I’d like employers to know that I’m different but I’m the SAME. I can’t but I CAN. I might appear slightly different and struggle with some tasks but with a few modifications in my work environment I CAN continue to deliver the SAME high standard of work. Enabling this does have to go beyond a quick disclosure discussion. It requires some investment in time and possibly cost, to create awareness amongst relevant staff within the organisation and to implement changes. But, it doesn’t cost as much as you think. There are organisations and government programs that can support you through this process and in the long run the benefits of retention will out weigh the costs. Businesses across the world quickly made changes to accommodate how they work with COIVD-19 to try and keep their workers employed. People with young onset Parkinson’s need to continue working. They still have families to support. You could make a few small changes to keep a person with young onset Parkinson’s employed. I continued to work for 2 years after my diagnosis, until it became too hard to hide my symptoms and work became quite stressful. The level of support I felt from employers varied between organisations.
One organisation was supportive but I don’t think they had a good understanding of the condition. The other organisation was very badly managed and made no adjustments. The most debilitating issues with regards to my working capacity were slowness of movement, muscle stiffness/rigidity, handwriting, anxiety and depression, speech and communication, tremor/Dyskinesia/Dystonia. Sometimes I am a bit slower towards the end of my medication dose. Strategies that may have been helpful to support me to stay in the workforce longer would be flexibility to work around fluctuating symptoms, enhanced employer understanding of the impacts of young onset Parkinson’s, the removal of specific tasks, a modified work space, writing aids such as voice-to-text software to reduce the need to type, a hands free phone, reduced hours, and the option to work from home. Since diagnosis, I worked in two organisations where I declared my condition.
The first organisation did participate in an assessment but they were slow to implement modifications, and in the end I ended up getting some assistance through Multiple Solutions. The second organisation didn’t ask me if I needed anything. I was in this role for 1 year. I struggled with some of the tasks and at the end of the initial contract period I left. I think a process to determine what supports you require is useful, and some of the equipment provided definitely helped. But, the system in 2016 was very long, complicated and seemed to be focused on physical symptoms (keyboard, speech etc). It didn’t discuss other aspects of the role such as presentations to groups which was challenging due to speech difficulties and anxiety. Assessments are important but they must be comprehensive. They need to cover all aspects if the job in relation to the symptoms that a person is experiencing. Also, it’s really important that assessments are revisited at regular intervals as the condition does change. It may even improve as the person’s medication is adjusted. I think in the long run, disclosure is better for both parties, but if employers don’t have access to good information and supports, disclosure won’t necessarily result in a good work environment. I didn’t seek advice about my rights as an employee, because I didn’t want create a “combative” environment. I wouldn’t want to continue working for an organisation that didn’t actively want to support me.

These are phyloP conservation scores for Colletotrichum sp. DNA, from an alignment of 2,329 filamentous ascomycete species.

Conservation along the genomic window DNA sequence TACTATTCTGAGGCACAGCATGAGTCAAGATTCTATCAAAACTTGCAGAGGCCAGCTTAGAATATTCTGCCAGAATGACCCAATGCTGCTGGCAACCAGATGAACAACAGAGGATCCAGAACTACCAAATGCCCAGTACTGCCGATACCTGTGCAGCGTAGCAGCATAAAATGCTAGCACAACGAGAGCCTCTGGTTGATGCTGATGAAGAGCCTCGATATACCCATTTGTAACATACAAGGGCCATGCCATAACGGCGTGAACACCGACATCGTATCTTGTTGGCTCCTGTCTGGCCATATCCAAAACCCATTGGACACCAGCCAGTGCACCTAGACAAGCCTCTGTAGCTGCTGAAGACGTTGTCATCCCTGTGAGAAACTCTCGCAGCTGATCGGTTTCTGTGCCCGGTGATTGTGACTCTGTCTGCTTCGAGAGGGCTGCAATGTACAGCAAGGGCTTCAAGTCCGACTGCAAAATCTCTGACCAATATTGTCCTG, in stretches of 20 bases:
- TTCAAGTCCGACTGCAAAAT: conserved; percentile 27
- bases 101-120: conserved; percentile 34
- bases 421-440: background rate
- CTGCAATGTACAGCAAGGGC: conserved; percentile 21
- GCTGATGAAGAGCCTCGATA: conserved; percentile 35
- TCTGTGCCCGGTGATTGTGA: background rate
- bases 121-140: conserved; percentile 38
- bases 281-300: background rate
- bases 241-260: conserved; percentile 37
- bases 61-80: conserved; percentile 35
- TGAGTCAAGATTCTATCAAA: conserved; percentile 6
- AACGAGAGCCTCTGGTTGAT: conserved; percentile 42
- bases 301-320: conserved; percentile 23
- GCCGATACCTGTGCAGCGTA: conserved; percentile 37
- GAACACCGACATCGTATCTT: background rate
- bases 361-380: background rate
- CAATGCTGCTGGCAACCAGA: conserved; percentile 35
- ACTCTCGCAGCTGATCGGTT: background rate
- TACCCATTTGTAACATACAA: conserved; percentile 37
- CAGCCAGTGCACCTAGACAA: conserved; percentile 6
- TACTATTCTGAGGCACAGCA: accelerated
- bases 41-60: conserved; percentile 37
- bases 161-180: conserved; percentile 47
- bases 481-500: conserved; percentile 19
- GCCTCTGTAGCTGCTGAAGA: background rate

I think most employers know very little about young onset Parkinson’s so raising awareness of young onset Parkinson’s and employment that also met the needs of employers, for example something that outlines the employees rights and answers questions like:
- “How do I conduct a workplace assessment?”
- “How often should I do an assessment?”
- “What kind of changes could I make?”
- “Where can I get specialist equipment from?”
- “Can I adjust the salary down in relation to the reduced responsibilities and deliverables?”